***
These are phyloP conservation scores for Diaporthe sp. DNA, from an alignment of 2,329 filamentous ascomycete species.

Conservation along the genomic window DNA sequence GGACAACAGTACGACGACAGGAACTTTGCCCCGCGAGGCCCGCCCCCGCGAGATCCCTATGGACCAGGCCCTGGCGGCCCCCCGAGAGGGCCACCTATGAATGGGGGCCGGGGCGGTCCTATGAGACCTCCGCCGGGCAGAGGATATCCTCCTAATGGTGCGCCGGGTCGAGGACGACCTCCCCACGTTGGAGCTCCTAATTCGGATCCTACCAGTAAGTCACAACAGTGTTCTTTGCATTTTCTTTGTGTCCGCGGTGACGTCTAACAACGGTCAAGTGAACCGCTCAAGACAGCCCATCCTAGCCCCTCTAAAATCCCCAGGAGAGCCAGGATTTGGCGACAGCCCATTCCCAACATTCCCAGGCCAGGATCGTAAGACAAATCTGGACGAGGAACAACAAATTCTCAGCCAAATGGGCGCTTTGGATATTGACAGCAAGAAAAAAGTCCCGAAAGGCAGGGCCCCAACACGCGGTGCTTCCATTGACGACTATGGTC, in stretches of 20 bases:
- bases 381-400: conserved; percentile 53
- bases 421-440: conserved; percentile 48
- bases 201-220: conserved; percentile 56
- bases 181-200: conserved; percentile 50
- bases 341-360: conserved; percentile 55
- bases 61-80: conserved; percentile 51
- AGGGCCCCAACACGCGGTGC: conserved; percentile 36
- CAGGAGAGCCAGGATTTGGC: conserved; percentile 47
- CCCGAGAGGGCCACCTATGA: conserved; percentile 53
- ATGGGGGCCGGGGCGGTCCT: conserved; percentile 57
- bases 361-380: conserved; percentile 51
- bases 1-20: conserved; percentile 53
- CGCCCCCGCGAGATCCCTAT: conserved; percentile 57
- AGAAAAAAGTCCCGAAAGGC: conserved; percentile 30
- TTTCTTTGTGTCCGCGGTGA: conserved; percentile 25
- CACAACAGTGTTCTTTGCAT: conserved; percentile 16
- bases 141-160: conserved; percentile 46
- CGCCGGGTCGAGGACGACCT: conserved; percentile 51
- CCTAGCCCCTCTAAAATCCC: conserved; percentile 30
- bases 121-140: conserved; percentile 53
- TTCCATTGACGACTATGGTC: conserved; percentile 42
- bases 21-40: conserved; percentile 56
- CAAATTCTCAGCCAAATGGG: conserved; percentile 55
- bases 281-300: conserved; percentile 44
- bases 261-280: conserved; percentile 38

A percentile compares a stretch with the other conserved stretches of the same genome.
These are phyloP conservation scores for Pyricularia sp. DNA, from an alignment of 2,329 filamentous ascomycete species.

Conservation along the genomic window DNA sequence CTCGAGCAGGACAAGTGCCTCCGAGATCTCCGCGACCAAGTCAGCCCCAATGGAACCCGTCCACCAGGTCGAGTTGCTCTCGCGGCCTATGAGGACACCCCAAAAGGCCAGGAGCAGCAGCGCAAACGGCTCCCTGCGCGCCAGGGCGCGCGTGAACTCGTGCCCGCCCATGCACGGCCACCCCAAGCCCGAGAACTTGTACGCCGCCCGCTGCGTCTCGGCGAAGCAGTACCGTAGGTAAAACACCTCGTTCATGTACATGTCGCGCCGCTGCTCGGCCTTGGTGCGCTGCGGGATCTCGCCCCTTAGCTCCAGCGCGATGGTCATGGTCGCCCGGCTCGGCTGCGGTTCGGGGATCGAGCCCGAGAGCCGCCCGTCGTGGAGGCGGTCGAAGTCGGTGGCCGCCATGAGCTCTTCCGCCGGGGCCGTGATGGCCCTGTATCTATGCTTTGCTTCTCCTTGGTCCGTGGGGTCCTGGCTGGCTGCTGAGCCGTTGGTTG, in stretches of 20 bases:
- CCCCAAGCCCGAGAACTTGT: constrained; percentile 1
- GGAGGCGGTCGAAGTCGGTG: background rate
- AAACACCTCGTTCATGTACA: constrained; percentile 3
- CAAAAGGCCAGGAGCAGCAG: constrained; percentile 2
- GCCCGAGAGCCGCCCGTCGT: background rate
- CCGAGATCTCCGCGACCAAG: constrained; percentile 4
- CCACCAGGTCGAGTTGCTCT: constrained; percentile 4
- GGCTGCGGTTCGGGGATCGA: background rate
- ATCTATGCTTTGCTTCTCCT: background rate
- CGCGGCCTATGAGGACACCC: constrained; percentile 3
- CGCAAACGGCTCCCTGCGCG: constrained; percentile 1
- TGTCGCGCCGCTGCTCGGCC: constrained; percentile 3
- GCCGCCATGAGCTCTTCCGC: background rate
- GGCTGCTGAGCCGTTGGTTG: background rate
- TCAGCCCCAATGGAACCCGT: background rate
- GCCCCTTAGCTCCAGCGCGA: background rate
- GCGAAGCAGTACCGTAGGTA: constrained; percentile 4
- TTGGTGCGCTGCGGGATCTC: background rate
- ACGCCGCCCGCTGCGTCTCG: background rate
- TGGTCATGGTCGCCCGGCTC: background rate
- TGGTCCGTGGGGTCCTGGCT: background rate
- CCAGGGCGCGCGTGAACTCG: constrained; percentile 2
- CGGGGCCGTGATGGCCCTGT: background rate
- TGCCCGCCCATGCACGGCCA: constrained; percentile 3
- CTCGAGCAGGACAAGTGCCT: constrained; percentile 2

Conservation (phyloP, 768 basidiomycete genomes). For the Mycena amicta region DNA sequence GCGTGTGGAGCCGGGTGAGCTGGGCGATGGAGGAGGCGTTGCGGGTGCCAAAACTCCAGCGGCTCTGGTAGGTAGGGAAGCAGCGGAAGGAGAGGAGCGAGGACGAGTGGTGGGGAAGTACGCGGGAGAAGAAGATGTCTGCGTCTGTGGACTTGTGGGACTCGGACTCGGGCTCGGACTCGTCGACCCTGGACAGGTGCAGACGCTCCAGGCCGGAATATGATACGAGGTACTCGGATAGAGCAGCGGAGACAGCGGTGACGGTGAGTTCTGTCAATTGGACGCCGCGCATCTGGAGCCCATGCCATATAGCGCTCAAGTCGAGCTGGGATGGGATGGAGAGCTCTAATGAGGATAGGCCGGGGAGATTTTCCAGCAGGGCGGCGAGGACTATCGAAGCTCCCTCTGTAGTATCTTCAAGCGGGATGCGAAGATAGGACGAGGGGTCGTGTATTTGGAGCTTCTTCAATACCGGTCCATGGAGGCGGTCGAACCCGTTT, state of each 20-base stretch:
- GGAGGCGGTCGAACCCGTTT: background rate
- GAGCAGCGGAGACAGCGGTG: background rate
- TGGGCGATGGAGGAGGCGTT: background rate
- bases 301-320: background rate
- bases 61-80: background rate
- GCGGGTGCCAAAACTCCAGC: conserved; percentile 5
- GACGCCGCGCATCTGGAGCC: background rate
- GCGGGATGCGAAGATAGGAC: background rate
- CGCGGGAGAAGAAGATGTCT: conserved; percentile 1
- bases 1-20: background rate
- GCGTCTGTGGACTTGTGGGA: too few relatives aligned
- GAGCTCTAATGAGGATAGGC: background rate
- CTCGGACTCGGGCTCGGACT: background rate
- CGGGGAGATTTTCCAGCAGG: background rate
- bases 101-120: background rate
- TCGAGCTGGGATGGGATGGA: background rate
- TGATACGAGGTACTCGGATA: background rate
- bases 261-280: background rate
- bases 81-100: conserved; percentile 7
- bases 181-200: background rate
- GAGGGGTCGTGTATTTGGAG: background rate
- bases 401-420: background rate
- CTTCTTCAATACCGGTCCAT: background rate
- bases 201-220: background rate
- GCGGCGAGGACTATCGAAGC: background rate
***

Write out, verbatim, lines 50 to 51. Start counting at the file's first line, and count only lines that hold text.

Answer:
- TGGTCATGGTCGCCCGGCTC: background rate
- TGGTCCGTGGGGTCCTGGCT: background rate